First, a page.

You might be wondering, what on Earth is a cardoon, anyway? A thistle-like plant, cardoons (also called cardone) grow abundantly in the Mediterranean and are usually in season from November to March. A close relative to the globe artichoke, the cardoon looks a bit like celery on steroids, growing as tall as six feet. It has thorny, silver-grey leaves and pom-pom-like purple blossoms.
It’s not exactly a friendly-looking vegetable and it probably won’t make you salivate at first sight. But their delicate artichoke-like flavor is as refined as it is addictive.
If you cannot find cardoons in your local store or farmers market, don’t despair! The velouté can be made with frozen artichoke hearts and tastes very similar.
*Note: You can replace the cardoons with frozen artichoke hearts. Use two 8-ounce packages of artichoke hearts and reduce the water to 2 ½ cups. Make the soup and strain exactly as for the cardoon soup.
**Note: You can find black truffle carpaccio in gourmet food supply stores or online.
- Juice of 2 lemons
- 3 pounds cardoon stalks*
- 1 tablespoon sea salt, plus more to taste
- 3 tablespoons extra-virgin olive oil
- 1 medium-sized Vidalia or Spanish onion, quartered and sliced thinly
- 1/2 cup dry white wine
- 2 cloves garlic, chopped finely
- 8 ounces Yukon Gold potato, peeled and cut into ½-inch cubes
- 2 1/2 cups vegetable stock
- 3 cups water
- Freshly ground black pepper, to taste
- 8 sprigs Italian parsley
- 6 sprigs thyme
- 2 tablespoons crème fraîche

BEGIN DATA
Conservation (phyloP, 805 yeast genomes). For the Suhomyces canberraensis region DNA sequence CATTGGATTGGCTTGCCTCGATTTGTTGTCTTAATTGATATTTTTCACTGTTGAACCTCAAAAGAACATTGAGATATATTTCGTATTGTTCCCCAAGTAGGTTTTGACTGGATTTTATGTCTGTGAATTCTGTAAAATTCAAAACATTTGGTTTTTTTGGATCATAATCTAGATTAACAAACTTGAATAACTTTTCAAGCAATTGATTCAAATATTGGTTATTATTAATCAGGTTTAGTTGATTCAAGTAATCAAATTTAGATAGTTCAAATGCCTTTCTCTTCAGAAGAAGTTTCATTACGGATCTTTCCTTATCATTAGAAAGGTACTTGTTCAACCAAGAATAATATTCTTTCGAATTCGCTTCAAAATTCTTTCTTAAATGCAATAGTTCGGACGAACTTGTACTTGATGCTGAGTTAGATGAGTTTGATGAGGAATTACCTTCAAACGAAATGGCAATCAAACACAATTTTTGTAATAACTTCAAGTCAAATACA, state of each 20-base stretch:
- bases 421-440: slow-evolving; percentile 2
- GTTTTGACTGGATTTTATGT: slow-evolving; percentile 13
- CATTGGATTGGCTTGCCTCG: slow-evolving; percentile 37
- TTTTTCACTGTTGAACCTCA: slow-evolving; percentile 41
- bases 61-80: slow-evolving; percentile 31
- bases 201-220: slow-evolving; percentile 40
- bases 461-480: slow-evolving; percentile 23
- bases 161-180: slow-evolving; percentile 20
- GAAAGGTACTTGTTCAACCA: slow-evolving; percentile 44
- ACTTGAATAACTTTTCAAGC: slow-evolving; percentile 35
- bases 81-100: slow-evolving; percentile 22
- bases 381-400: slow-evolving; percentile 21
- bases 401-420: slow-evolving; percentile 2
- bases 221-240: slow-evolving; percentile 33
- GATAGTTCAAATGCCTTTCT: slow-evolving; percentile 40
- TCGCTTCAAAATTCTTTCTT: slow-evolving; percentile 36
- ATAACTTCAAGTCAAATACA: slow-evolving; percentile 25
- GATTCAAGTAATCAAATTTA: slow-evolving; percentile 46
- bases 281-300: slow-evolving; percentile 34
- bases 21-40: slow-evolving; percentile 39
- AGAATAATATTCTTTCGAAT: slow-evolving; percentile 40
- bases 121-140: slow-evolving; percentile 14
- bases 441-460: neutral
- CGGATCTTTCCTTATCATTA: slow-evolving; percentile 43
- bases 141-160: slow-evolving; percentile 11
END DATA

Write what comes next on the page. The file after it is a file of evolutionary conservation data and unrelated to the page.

- 4 teaspoons black truffle carpaccio or truffle oil, for garnish**
- 1/4 cup chives, chopped finely, for garnish
Fill a large bowl with cold water and add ½ of the lemon juice.
Trim both ends of the cardoon stalks and all of the leaves. Using a paring knife, shave the edges off each stalk (they have little spikes on them), and peel off the large protruding ribs (as you would a celery stalk). Cut each stalk crosswise into 1-inch pieces and place immediately in the lemon-water bath.
Fill a large bowl with cold water and several ice cubes. Fill a large heavy-bottomed pot with water and bring to a boil over high heat. Add the remaining lemon juice and salt.
Drain the cardoon pieces and add them to the boiling water. Boil until just tender, but still a bit firm, about 15-20 minutes. Scoop them out with a slotted spoon and transfer to the ice water bath until cool. Drain on kitchen towels or paper towels.
Heat a large, heavy-bottomed soup pot over medium-high heat. Add the olive oil and onion, stir well, and sauté until just golden, stirring occasionally, about 5-6 minutes.
Add the wine and garlic. Stir well and continue to sauté until the wine has reduced to a syrupy sauce and has almost all evaporated, about 2-3 minutes. Add the cardoons, potato, stock, and water. Season with salt and pepper, to taste.
Tie the parsley and thyme together in a bundle with kitchen string and add to the pot. Bring to a boil, then reduce heat to medium-low, cover the pot, and simmer for 40 minutes until the cardoons are very tender. Remove the herb bundle and discard.
Purée the soup with a stick blender or food processor until very smooth. Pour some of the soup in a medium sieve, 2/3 of the way up. Force the soup through the sieve with a silicone spatula. When there is nothing left but a thick paste, discard the paste and pour another batch of soup in the sieve. Repeat until the entire soup has been strained.
Return to the soup pot and gently reheat over medium heat. Add the crème fraîche and stir until well incorporated. Season with additional salt and pepper, if needed.
Ladle the soup into soup bowls, put a spoonful of black truffle carpaccio (or a spoonful of truffle oil) in the center of each bowl, garnish with the chives and serve immediately.